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The novel ends with a glimpse of the characters' later lives. Regretfully, the happy marriages of Jane and Elizabeth do not make Mrs. Bennet any more sensible. She remains hopelessly silly and subject to her imagined attacks of nerves. Mr. Bennet, missing Elizabeth, is a frequent visitor to Pemberley.
Bingley and Jane soon find Netherfield too near to Longbourn, and Bingley purchases an estate within thirty miles of Pemberley. Kitty spends much time visiting her sisters, and getting away from home proves good for her. Mary remains mostly at home, her mother's chief companion.
Lydia writes to Elizabeth, wishing her joy and hoping for financial help from Darcy. Elizabeth puts an end to that hope, but she and Jane do send the pair money out of their allowances. Lydia and Wickham move frequently and need help each time to pay accumulated debts from the previous residence. As anticipated, their affection for each other soon wanes, and their characters do not improve. Darcy does not receive Wickham at Pemberley, but he continues to help him privately, for Elizabeth's sake.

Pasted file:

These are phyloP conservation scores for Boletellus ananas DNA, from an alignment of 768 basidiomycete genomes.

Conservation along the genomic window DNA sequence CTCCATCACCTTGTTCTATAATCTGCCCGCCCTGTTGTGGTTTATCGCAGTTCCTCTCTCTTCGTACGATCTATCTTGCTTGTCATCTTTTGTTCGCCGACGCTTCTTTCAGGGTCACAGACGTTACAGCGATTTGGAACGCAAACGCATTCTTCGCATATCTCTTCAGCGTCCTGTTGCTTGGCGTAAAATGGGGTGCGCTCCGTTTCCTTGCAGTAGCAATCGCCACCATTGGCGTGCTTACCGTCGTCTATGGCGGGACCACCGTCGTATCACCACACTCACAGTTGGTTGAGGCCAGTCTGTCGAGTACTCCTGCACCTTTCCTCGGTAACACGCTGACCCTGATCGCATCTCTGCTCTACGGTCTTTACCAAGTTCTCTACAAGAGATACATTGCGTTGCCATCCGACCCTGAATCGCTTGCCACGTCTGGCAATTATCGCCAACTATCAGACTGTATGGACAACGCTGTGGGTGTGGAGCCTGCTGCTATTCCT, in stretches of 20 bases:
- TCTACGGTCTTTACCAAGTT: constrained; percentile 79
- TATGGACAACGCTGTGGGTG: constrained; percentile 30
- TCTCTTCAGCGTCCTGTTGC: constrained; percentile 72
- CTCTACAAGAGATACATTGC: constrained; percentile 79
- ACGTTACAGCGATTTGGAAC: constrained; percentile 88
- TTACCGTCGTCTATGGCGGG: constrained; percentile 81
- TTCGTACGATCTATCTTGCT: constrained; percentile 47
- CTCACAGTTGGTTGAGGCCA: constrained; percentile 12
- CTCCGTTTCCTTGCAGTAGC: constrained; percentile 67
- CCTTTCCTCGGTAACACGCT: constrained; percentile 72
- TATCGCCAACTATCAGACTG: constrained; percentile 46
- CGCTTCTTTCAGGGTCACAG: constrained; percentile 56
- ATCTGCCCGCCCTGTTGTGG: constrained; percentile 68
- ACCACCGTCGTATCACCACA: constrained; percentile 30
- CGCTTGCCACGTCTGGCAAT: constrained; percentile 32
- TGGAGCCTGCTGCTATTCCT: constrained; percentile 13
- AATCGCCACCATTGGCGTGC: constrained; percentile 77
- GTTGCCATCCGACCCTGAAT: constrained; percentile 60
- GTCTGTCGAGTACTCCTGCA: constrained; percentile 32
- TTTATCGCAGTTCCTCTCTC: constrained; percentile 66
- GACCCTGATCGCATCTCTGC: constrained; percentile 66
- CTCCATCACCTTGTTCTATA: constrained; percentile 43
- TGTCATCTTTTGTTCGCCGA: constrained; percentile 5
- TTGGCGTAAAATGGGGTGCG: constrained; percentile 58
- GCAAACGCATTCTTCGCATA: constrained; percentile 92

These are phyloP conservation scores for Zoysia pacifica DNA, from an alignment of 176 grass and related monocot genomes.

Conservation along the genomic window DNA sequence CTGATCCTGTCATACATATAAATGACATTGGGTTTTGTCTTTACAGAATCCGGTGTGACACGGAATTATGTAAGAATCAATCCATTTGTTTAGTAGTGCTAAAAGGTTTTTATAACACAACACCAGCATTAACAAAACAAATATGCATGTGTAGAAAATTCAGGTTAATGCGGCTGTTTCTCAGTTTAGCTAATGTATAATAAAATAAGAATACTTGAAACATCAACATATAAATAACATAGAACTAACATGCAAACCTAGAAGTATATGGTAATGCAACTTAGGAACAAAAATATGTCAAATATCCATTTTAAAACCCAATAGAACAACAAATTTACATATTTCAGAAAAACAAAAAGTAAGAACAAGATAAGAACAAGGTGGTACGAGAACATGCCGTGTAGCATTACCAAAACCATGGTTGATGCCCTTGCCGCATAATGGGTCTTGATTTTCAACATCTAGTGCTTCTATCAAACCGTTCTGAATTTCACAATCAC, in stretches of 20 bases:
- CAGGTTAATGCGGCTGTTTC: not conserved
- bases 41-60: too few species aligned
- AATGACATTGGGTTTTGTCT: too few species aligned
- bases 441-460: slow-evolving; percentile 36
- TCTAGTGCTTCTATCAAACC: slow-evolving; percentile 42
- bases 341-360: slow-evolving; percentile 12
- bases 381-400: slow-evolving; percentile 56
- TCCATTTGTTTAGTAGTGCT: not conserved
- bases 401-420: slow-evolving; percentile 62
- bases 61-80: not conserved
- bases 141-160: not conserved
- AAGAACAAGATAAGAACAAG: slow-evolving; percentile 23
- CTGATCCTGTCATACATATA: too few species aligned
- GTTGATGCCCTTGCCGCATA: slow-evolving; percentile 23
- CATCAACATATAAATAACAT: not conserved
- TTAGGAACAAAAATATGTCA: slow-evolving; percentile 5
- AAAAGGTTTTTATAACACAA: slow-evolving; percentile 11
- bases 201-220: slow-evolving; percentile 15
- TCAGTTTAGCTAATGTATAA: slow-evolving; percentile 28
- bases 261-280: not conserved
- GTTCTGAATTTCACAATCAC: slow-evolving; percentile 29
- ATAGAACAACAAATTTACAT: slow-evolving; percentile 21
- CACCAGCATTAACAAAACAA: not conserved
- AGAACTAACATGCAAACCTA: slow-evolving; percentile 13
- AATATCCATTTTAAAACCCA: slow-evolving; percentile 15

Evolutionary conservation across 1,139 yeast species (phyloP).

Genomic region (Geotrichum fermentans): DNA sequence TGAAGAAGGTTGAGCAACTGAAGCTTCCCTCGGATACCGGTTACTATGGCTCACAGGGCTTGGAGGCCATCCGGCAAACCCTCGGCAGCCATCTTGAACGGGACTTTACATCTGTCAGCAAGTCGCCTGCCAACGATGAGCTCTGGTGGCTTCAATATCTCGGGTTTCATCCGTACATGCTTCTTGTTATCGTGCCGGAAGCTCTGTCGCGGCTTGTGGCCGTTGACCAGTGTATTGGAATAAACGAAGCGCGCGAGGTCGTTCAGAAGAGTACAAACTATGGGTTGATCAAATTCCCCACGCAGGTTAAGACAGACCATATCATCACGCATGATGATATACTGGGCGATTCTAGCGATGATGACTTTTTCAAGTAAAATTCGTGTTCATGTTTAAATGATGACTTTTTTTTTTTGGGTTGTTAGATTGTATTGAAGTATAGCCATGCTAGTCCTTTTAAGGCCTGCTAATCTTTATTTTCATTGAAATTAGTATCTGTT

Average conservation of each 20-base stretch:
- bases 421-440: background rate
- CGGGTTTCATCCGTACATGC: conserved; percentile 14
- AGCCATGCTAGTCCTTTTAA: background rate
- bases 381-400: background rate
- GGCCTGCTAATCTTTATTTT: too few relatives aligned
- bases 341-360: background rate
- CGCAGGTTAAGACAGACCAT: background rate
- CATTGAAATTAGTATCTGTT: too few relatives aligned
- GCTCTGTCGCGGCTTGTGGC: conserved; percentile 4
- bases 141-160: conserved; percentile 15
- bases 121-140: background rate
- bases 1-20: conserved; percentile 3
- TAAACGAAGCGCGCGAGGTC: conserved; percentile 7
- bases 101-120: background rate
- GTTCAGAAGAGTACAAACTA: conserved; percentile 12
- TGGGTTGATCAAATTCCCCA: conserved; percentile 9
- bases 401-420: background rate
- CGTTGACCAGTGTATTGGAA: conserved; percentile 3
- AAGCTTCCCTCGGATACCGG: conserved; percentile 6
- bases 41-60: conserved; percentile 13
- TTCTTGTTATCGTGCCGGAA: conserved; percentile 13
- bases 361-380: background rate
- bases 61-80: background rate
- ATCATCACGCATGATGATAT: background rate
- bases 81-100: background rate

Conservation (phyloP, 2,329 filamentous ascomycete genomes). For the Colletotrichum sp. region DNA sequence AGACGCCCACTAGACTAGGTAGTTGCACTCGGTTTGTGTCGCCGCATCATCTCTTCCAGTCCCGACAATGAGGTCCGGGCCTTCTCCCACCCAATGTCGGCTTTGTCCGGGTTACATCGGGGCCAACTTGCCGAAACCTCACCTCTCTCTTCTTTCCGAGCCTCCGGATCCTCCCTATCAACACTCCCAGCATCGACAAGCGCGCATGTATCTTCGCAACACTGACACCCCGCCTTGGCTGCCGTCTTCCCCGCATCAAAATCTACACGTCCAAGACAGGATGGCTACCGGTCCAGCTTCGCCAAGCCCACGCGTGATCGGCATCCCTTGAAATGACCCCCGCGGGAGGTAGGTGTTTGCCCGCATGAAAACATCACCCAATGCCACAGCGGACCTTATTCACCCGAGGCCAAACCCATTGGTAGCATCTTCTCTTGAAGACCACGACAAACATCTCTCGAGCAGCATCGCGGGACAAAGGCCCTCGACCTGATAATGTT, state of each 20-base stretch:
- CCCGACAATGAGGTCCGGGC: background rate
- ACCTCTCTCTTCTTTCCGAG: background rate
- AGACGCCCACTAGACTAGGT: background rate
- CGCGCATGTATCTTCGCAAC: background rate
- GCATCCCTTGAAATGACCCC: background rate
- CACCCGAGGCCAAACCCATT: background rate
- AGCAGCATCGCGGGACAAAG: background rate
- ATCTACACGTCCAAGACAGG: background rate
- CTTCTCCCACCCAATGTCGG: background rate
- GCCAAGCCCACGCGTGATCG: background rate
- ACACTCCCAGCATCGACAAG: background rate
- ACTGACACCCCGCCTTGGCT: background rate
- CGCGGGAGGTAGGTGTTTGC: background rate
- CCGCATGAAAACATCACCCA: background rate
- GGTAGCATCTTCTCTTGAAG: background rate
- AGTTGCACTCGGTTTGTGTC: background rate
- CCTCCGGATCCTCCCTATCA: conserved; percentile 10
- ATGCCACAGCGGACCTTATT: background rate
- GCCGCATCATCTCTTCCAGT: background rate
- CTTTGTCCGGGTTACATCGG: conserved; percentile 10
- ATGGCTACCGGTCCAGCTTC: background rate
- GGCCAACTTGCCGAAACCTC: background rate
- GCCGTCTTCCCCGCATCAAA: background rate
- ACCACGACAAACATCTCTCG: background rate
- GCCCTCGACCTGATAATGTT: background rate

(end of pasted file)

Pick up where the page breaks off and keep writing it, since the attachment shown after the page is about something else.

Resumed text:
Caroline Bingley puts aside her disappointment at Darcy's marriage and becomes civil to Elizabeth, for the sake of still being welcome at Pemberley. Lady Catherine was so insulting to Elizabeth that Darcy broke off his relationship with his aunt, but Elizabeth persuades him to attempt a reconciliation. Her ladyship eventually condescends to visit Pemberley, out of curiosity, she says, to see how Elizabeth conducts herself.
Except for Jane and Bingley, the Gardiners remain the favorite relatives of both Darcy and Elizabeth, loved for themselves and also as the ones who made possible their happy ending.